Stuttgart Radio Symphony Orchestra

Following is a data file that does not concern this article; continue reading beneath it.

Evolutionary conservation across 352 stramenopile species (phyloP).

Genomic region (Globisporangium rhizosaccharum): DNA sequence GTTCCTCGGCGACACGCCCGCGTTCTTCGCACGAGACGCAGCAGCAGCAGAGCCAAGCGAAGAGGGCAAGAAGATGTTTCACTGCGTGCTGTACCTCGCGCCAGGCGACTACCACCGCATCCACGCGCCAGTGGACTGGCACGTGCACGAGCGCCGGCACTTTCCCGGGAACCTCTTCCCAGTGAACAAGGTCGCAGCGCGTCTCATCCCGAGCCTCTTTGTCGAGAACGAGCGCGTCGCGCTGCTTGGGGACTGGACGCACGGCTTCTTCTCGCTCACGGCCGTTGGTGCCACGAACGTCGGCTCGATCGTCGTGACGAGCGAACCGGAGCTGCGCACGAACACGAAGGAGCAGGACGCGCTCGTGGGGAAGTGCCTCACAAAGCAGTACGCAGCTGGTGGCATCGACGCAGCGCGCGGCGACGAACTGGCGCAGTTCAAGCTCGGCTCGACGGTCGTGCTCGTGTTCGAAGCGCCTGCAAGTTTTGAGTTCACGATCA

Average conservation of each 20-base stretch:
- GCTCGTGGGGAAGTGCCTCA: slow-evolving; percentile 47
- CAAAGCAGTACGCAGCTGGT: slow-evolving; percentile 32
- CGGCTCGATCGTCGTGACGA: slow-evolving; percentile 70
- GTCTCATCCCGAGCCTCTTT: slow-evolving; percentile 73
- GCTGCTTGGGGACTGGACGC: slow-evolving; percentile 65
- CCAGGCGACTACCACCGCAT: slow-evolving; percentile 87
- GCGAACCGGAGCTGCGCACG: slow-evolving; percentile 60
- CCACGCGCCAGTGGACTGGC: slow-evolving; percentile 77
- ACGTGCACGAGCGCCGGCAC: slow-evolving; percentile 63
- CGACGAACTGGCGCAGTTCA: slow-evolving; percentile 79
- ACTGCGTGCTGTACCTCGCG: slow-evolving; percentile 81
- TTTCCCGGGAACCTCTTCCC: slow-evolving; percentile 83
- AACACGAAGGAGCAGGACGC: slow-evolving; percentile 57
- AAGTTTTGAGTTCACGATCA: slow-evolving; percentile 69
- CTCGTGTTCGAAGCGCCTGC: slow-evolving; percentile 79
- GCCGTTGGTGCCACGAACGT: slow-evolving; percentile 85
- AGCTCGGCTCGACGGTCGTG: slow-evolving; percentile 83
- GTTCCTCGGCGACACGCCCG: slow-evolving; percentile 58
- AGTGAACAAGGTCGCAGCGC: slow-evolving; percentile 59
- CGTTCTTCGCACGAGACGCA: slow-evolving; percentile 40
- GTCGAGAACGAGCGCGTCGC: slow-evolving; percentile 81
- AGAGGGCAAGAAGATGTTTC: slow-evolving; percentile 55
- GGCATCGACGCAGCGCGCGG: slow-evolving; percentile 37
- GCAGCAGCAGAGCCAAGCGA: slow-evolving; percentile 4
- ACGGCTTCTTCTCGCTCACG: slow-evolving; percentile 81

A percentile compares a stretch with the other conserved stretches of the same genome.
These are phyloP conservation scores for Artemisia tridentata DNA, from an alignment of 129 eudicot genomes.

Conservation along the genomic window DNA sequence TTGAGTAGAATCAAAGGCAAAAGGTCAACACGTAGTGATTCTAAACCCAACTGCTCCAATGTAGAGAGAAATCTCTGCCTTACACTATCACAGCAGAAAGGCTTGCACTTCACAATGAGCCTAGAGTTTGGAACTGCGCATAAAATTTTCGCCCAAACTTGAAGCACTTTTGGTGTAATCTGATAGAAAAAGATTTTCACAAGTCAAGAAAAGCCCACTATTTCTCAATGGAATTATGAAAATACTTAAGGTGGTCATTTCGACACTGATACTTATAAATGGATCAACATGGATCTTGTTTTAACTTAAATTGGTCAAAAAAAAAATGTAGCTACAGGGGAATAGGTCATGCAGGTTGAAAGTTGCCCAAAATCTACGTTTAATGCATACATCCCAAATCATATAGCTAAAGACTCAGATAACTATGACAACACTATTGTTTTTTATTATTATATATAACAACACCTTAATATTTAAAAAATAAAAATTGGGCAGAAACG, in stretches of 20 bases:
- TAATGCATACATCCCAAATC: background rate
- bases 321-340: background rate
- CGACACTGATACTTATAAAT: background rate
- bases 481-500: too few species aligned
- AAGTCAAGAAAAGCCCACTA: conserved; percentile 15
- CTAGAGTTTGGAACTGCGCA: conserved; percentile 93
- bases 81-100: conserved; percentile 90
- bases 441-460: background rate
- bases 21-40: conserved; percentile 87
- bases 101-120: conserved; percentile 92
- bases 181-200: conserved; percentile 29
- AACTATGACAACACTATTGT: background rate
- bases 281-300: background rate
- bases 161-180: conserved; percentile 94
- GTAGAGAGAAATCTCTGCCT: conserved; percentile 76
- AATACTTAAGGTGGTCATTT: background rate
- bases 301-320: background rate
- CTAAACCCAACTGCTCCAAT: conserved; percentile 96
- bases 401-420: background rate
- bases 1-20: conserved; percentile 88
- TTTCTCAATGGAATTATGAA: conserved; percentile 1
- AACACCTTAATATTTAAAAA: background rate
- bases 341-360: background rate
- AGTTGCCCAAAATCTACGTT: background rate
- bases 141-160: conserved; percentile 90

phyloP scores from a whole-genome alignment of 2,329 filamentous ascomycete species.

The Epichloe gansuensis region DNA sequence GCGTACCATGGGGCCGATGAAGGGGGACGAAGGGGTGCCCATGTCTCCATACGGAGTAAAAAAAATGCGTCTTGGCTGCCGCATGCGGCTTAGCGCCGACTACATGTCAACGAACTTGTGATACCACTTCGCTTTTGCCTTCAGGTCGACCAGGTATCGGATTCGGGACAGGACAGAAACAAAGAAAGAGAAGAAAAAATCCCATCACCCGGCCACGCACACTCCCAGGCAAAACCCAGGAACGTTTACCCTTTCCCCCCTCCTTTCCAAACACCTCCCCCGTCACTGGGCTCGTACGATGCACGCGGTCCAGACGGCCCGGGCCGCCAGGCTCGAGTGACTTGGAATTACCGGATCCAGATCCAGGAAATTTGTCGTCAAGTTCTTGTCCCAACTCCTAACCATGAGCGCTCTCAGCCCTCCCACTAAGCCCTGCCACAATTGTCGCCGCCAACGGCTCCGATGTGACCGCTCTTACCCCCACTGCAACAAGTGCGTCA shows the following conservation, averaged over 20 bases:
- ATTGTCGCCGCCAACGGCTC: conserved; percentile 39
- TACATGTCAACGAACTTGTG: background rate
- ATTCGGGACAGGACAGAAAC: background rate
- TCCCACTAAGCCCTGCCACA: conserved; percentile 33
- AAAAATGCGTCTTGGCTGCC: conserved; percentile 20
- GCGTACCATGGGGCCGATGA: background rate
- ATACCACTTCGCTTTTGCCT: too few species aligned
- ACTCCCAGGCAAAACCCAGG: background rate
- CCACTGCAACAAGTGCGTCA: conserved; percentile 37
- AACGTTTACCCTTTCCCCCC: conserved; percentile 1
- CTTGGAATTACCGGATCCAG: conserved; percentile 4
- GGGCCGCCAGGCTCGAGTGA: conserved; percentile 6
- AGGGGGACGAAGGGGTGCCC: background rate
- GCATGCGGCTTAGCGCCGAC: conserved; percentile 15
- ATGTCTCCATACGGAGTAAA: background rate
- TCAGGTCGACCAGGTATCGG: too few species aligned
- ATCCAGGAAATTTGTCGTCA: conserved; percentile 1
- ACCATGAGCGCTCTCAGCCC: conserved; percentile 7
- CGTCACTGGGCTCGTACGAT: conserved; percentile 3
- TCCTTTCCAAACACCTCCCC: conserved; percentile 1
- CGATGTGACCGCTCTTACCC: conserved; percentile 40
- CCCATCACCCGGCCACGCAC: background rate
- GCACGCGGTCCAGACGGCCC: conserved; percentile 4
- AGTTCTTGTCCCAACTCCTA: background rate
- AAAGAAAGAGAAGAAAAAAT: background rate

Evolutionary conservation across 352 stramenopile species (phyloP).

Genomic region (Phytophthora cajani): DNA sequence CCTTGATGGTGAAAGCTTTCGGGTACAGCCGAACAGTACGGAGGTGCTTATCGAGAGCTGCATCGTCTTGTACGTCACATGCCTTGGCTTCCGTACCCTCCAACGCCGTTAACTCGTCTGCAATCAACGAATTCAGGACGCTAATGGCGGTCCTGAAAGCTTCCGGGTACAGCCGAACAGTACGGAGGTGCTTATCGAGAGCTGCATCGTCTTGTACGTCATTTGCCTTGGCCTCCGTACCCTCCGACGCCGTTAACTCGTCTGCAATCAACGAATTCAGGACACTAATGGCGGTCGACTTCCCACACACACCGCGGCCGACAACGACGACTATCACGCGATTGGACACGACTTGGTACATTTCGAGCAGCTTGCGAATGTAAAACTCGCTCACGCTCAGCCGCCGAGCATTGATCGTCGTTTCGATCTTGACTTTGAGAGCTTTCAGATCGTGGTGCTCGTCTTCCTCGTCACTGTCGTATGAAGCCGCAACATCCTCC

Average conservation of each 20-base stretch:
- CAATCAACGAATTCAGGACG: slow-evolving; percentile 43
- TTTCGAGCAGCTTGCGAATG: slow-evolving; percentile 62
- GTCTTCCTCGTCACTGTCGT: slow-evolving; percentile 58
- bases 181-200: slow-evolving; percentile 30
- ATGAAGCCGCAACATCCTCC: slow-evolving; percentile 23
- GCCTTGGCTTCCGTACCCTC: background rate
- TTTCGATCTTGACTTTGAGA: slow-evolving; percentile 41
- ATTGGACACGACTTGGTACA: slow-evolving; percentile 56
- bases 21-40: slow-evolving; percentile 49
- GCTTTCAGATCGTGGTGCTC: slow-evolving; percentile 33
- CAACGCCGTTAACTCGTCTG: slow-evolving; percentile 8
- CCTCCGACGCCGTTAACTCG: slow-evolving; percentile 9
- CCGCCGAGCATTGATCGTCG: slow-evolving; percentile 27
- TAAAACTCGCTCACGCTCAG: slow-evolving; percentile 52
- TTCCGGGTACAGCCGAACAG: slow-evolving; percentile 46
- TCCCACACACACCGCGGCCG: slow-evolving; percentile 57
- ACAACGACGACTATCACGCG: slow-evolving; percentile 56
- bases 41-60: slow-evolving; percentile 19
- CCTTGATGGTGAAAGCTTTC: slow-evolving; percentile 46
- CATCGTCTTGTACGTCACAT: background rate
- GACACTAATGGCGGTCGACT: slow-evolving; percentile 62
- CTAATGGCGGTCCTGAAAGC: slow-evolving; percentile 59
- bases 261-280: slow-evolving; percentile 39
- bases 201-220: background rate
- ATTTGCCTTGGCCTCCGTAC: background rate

Since its formation in 1945 the Stuttgart Radio Symphony Orchestra has concentrated on two thematic focal points. On one hand, with its exemplary interpretations it fosters the great classic and romantic repertoire of the symphonic tradition; on the other, it leads the world in promoting contemporary music and neglected works and composers. The year 1971 marked an important caesura in the history of the Stuttgart Radio Symphony Orchestra, for in this year Sergiu Celibidache was appointed Principal Conductor, and with his intensive and inspiring rehearsal work, developed a new, pioneering ideal of sound which shaped their performance style for many years. Sir Neville Marriner, who took over as Principal Conductor in 1983, widened the orchestra’s radius by undertaking international tours to the Far East and the USA with them. He was succeeded in 1989 by Gianluigi Gelmetti, who concentrated more on the Italian and French musical repertoire. With Georges Prêtre, who became the Artistic Director in 1996 and is still Laureate Conductor of the RSO, another charismatic personality presided over the orchestra. Since 1998, Sir Roger Norrington has been the Principal Conductor of the Stuttgart Radio Symphony Orchestra. Norrington has managed to give the orchestra a quite unmistakable profile by combining historically authentic performing practices with the means available to a modern symphony orchestra - the result of this synthesis has been hailed by critics as the “Stuttgart Sound”. It adjusts the configuration of the orchestra, the instrumentation, articulation, phrasing and style to the composer’s own concept of sound. Norrington regularly adds a further dimension by his verbal communication of music. He concentrates principally on two major thematic focal points communicating the importance of composers of the period from Viennese Classicism (Ludwig van Beethoven’s music especially) through to Romanticism; and adding to the repertoire and concert series of the Stuttgart RSO by including major works from the British symphonic tradition. Norrington’s recording of Elgar’s First Symphony with the RSO won the coveted “ECHO Klassik” Prize 2001 for the best symphonic recording of the year.
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